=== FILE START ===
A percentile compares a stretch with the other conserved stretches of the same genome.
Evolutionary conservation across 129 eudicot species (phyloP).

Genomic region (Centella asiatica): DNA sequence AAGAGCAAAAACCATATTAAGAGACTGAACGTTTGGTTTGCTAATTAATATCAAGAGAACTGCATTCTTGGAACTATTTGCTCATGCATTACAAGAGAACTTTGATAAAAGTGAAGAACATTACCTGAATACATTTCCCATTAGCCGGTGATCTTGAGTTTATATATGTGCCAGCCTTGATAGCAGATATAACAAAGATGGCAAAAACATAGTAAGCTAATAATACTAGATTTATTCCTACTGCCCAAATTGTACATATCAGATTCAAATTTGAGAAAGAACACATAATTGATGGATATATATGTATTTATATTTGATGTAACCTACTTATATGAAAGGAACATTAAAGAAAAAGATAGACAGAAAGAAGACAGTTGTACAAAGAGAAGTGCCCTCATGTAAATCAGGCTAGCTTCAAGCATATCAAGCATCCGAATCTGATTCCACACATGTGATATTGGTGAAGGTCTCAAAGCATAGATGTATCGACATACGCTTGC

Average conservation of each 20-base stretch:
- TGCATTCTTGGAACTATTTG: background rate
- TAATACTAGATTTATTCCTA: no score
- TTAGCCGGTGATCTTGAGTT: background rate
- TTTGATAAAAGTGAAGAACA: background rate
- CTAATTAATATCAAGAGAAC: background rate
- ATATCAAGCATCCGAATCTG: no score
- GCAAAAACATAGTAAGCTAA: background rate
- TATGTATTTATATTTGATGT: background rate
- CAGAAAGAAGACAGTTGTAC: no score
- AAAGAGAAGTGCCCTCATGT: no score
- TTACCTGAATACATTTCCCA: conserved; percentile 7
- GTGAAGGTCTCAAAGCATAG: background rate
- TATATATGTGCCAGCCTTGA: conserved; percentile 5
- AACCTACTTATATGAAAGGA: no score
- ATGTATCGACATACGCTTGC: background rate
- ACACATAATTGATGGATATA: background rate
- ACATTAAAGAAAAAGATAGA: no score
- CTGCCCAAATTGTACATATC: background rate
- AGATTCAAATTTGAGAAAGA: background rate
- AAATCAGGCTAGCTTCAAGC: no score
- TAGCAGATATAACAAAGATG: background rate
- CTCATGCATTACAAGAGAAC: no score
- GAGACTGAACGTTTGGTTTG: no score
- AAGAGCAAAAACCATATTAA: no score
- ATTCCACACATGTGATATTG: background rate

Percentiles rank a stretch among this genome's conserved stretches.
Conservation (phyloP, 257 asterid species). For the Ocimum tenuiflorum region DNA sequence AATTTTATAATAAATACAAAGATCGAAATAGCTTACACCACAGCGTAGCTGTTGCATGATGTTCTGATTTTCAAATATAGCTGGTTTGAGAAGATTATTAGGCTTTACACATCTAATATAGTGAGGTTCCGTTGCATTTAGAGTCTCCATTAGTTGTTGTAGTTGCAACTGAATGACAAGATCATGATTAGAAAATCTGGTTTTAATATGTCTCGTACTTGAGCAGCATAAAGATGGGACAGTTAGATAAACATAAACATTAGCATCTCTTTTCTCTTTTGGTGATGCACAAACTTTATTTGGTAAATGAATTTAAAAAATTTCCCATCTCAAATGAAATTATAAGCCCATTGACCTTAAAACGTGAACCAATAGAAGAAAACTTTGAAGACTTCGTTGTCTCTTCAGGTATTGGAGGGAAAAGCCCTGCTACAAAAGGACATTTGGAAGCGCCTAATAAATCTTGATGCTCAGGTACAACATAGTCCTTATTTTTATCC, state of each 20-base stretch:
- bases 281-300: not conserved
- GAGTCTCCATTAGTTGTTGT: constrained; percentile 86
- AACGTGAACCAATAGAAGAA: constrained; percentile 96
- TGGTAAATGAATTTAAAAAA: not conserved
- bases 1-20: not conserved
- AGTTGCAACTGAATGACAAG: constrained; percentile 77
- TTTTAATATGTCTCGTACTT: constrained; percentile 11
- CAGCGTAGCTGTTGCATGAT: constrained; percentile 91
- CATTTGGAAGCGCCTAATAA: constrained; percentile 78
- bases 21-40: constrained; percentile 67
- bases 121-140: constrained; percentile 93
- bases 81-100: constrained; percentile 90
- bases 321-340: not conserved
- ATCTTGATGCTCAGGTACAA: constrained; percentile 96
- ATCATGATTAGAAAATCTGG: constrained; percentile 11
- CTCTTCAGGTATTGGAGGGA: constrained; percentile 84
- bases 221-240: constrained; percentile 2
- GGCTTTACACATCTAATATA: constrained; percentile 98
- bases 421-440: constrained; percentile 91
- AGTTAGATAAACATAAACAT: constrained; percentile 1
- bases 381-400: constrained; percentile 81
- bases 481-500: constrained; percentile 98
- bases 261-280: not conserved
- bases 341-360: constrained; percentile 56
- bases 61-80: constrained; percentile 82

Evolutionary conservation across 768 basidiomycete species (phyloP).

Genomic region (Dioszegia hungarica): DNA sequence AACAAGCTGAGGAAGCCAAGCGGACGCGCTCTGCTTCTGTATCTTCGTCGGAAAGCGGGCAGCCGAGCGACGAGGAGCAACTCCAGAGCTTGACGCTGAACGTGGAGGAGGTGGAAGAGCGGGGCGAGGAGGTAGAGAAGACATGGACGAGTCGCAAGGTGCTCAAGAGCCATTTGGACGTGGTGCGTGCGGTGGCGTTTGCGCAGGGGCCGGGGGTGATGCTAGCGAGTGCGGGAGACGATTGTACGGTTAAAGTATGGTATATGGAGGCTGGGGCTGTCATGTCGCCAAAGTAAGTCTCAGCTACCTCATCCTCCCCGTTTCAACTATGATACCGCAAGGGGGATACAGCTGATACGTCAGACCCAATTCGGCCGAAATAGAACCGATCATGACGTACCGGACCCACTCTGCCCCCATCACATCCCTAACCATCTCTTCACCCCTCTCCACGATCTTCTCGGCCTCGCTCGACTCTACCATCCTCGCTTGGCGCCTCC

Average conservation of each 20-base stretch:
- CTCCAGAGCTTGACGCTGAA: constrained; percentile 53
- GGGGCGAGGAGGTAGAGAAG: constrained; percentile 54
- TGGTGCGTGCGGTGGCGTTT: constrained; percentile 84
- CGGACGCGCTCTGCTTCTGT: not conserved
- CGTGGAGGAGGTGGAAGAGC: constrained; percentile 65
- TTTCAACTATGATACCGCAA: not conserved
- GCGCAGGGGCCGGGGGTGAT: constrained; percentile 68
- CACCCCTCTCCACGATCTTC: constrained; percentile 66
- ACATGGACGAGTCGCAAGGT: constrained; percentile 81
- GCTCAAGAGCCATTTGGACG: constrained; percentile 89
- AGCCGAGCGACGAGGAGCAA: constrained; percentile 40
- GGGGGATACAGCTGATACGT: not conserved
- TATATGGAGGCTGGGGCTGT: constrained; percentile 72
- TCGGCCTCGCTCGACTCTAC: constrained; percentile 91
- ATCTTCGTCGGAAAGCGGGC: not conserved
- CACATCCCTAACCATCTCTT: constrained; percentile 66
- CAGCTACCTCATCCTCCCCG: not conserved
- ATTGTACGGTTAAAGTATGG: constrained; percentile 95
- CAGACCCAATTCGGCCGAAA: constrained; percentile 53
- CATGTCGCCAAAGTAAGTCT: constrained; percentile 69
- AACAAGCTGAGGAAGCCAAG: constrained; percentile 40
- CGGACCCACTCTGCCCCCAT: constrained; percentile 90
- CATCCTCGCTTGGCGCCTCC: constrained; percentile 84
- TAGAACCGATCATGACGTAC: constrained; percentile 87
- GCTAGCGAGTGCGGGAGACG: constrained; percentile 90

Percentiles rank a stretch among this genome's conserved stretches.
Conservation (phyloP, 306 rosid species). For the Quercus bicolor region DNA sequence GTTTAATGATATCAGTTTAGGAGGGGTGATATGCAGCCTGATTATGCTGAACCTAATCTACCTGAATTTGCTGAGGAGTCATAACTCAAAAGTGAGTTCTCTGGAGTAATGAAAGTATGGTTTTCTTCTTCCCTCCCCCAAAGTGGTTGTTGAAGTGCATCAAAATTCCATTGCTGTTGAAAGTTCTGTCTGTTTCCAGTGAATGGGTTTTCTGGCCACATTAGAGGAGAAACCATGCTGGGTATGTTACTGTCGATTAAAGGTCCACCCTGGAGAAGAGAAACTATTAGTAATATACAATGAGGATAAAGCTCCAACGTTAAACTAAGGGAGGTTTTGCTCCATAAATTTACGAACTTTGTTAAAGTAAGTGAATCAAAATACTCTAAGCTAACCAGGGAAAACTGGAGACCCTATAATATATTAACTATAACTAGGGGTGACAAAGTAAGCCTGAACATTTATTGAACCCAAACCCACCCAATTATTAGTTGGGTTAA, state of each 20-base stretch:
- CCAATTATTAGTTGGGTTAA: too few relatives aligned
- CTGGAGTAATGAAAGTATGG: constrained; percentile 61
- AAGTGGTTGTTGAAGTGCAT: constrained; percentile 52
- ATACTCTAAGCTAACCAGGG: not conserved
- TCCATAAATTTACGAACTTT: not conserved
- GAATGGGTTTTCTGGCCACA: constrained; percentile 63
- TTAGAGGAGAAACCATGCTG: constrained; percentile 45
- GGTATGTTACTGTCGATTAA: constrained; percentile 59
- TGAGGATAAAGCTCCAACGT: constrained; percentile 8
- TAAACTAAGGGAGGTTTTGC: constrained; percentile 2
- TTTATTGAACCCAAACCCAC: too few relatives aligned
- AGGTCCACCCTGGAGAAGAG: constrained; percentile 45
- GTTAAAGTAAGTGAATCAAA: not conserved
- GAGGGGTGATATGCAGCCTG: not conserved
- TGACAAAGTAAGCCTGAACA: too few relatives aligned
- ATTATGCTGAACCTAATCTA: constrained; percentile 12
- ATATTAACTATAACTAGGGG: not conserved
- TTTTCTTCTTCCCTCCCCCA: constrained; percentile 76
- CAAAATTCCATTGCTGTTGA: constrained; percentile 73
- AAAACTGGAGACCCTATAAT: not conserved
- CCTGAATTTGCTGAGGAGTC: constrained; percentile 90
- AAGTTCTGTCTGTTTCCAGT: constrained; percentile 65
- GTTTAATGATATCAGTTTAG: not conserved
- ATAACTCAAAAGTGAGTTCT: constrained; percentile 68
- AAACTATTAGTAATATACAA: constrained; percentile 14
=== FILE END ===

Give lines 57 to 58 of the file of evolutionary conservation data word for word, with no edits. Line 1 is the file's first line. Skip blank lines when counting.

Evolutionary conservation across 768 basidiomycete species (phyloP).

Genomic region (Dioszegia hungarica): DNA sequence AACAAGCTGAGGAAGCCAAGCGGACGCGCTCTGCTTCTGTATCTTCGTCGGAAAGCGGGCAGCCGAGCGACGAGGAGCAACTCCAGAGCTTGACGCTGAACGTGGAGGAGGTGGAAGAGCGGGGCGAGGAGGTAGAGAAGACATGGACGAGTCGCAAGGTGCTCAAGAGCCATTTGGACGTGGTGCGTGCGGTGGCGTTTGCGCAGGGGCCGGGGGTGATGCTAGCGAGTGCGGGAGACGATTGTACGGTTAAAGTATGGTATATGGAGGCTGGGGCTGTCATGTCGCCAAAGTAAGTCTCAGCTACCTCATCCTCCCCGTTTCAACTATGATACCGCAAGGGGGATACAGCTGATACGTCAGACCCAATTCGGCCGAAATAGAACCGATCATGACGTACCGGACCCACTCTGCCCCCATCACATCCCTAACCATCTCTTCACCCCTCTCCACGATCTTCTCGGCCTCGCTCGACTCTACCATCCTCGCTTGGCGCCTCC